But, hey, no problem. We’re in good company. After all, the Marshall Islands, Federated States of Micronesia, Nauru, Palau, Papua New Guinea, and Tonga also don’t provide this benefit, and look what economic powerhouses they are!
I’m not even going to talk about our government’s shortsightedness in allowing one company to have such a large share of the baby formula market that the result of shutting down of their production facility (with good reason), paired with the supply chain issues caused by the pandemic, left parents struggling to feed their babies.
Yes, I know some people will say, “But breast milk is free and a lot healthier for babies!”
First, not every woman is physically able to breast feed. Second, it’s only free if you ignore the time and effort of the mothers.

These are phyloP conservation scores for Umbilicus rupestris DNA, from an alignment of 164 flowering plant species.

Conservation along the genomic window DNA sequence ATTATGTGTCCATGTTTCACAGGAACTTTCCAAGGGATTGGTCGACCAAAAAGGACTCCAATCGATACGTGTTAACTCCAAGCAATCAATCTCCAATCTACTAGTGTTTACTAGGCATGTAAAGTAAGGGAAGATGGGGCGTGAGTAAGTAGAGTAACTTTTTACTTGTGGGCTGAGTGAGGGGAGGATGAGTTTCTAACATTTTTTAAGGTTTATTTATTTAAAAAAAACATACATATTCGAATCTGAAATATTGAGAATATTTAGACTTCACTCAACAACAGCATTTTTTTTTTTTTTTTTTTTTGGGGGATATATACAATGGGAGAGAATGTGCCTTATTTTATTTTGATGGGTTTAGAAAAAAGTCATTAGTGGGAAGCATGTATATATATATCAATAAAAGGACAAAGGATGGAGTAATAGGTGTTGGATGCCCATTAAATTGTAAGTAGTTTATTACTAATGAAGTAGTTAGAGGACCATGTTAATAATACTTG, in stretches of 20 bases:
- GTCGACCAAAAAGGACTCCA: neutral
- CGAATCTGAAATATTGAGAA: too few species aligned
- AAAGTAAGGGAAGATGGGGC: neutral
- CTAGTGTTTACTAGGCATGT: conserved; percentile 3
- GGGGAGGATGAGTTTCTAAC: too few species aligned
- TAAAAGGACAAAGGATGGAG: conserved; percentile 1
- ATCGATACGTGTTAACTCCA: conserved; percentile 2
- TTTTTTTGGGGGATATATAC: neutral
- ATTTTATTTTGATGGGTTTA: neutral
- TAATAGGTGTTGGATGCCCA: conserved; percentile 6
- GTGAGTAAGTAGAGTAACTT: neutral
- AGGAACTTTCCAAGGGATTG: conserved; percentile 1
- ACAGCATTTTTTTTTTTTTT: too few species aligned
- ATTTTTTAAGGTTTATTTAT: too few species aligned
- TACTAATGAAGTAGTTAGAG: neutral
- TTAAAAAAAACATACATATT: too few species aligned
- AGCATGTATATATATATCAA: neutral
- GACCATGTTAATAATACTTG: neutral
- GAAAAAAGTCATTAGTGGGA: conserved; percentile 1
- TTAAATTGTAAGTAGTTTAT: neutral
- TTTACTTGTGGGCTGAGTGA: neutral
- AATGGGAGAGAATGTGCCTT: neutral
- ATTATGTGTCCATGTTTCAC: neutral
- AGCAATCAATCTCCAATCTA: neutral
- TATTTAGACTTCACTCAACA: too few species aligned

Yes, feeding your child is part of being a parent. That doesn’t mean it’s quite as simple as people like to imply. I breastfed my daughter for six months, with each feeding taking an hour and spaced every two hours.
I was happy to do so. I was also lucky. I was physically able to feed Darling Daughter, and worked at a job that allowed me to use my sick leave, as well as providing unpaid maternity leave. I was also fortunate we could afford for me to do so.
This is not the case for everyone. So please don’t talk about breast milk being free.
Another issue with the recent SCOTUS decision is the fact that in kicking abortion regulation back down to the states, they knew quite well the decision would immediately trigger many complete bans on the procedure.
In my state (Ohio), the striking down of Roe v Wade was followed by putting the “heartbeat bill” into effect. This means abortion is outlawed from about six weeks into a pregnancy, with exceptions made when “necessary to prevent the death of the pregnant woman or to prevent a serious risk of the substantial and irreversible impairment of a major bodily function of the pregnant woman.” The law also defines what it considers a serious risk.